Finding new uses for what was once thrown away. That’s what the circular economy is all about. It might be about reusing things, recycling them or recovering energy from them.

The bag-it-and-bin-it approach to waste is no longer valid. As Defra’s Colin Church put it at the Resource Revolution panel debate on 10th May, it’s about finding best uses for “the material formerly known as waste”.

To really work, a circular economy needs each part of the process to inform and work with the others. After all, the person specifying the raw materials for a new product dictates what “waste” comes out at the end of that product’s life. Even the very design of products can ensure more effective “end of life” management of secondary materials.

For recycling and waste management companies this has required a change in thinking – and will require more changes in the future. We are no longer at the end of a linear chain where waste gets put in the ground and forgotten about.

Instead we are now part of a process – manufacturing product which we sell back into a circular economy. We need to be sure that we get the best value from the raw material – the consumer’s waste – by creating the products that the market wants.

The value of what we might have thrown away in the past is something that private and public sector organisations increasingly understand, although what to do about it is less often understood.

It is a change which has brought significant developments in the waste management industry – and there is more to come. Most of us know that there is decreasing demand for landfill sites along with a need for more infrastructure to treat waste and process materials into valuable commodities.

But it is about more than that; recycling and waste management companies will need to collaborate with the entire supply chain to make sure that consumers’ waste can be treated in the best way possible.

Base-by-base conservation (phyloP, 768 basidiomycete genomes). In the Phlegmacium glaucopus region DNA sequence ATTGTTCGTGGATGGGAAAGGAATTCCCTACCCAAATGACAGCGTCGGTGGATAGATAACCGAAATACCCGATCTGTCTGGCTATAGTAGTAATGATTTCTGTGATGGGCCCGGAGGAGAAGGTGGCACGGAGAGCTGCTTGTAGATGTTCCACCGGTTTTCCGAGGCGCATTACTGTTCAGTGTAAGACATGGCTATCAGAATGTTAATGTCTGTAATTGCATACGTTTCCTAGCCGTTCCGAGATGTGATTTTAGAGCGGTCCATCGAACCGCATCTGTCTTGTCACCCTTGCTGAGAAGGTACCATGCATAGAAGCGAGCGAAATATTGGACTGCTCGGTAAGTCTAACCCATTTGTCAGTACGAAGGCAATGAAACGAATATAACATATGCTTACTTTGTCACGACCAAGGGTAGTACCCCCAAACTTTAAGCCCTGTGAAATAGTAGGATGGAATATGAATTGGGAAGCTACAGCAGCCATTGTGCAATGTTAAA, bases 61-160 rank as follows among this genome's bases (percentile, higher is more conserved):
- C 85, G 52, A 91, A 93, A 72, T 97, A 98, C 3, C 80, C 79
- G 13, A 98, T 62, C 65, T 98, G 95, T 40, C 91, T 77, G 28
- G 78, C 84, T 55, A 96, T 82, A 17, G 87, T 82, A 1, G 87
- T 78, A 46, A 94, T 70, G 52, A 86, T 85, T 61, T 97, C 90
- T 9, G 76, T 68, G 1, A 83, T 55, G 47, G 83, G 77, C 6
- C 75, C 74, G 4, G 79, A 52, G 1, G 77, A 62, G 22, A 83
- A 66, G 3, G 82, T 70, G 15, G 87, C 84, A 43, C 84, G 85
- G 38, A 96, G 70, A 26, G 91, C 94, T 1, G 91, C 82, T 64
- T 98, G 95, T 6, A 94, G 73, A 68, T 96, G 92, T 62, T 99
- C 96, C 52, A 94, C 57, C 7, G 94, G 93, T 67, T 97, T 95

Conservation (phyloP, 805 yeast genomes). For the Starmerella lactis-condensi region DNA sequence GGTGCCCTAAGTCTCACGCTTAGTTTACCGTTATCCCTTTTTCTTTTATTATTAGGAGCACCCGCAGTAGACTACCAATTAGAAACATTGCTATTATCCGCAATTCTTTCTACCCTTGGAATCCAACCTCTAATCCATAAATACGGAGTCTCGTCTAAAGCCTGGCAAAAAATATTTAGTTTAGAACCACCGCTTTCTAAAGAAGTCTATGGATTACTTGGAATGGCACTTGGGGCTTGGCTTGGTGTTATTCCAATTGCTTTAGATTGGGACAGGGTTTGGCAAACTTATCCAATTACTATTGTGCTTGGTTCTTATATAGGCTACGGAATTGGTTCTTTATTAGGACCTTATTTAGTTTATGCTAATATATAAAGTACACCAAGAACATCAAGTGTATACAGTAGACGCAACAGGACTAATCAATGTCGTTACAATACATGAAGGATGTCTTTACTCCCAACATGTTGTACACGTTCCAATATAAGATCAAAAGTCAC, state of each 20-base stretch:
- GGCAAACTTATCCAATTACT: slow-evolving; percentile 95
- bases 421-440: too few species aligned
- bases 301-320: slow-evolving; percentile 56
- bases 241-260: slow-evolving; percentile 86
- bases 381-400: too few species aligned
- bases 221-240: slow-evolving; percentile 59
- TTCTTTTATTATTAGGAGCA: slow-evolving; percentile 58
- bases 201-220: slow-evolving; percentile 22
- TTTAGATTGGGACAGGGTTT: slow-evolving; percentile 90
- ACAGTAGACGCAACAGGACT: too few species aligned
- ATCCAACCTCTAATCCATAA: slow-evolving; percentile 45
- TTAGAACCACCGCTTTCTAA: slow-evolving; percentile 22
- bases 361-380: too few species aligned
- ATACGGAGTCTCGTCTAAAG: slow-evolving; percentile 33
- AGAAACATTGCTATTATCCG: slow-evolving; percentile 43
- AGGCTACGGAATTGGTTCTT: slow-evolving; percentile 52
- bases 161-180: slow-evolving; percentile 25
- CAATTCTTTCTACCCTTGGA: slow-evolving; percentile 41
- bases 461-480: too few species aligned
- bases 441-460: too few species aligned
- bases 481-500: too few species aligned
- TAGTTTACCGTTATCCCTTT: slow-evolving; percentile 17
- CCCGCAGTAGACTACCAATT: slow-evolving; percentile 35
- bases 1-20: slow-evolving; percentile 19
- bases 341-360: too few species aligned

Advising suppliers will help and that means making sure that businesses and local authorities know how to make the most from their waste. It means that they get a share in the value of that material. It also ensures that the material can find a new life rather than being landfilled.

Companies also need to acknowlege that they don’t have all of the answers and that sometimes they will need to partner with others.

FCC Environment has done this by teaming up with charities at our household waste recycling centres to introduce reuse shops; and with WEEE (Waste Electrical and Electronic Equipment) recycling, reuse and refurbishment specialists to make sure items of value find a new life.

Like all waste management companies, there are challenges to finding the right use for all of our waste. Investing in materials recycling facilities for business waste is one example of where we are looking to put in place the infrastructure needed to support a circular economy.

Looking wider, waste management companies will need to know the value of the new materials that they produce to justify future investment.

But first, they will need to see more certainty in the markets in which they trade. A quick look at a pricing graph for most recycled materials over the past couple of years shows significant progress can be made here.

If the company is producing secondary (essentially “new” raw) materials, then the debate about when a material ceases to be waste and becomes a product again needs to take front-of-stage. It could even be argued that much of what we handle is never actually waste – because it always has a value.

In 2011 and 2012, the European Commission improved this process for ferrous metals, aluminium and glass. Paper and copper have been delayed and it seems we are a long way from changes for other materials such as textiles and plastics.

Adding clarity and price stability to the markets would make justifying investment a much simpler process. In the meantime, it is important that companies are able to share the risks as well as the rewards associated with building new infrastructure for partners.

A circular economy creates massive opportunities for us all. We should be pleased with progress so far – UK businesses now recycle and recover more material than they landfill – and excited by the opportunities that lie ahead.

More recycled material in products means more demand for those materials – and more stable markets – as well as less demand and need for expensive virgin materials and their associated environmental impact.

For anyone looking to reuse, recycle and recover more, the message from the Resource Revolution campaign is simple: you are not alone. Wherever you sit in the loop, there are trusted partners around you who can help to find answers to provide a secure, profitable and sustainable future.

Richard Belfield is development director at FCC Environment

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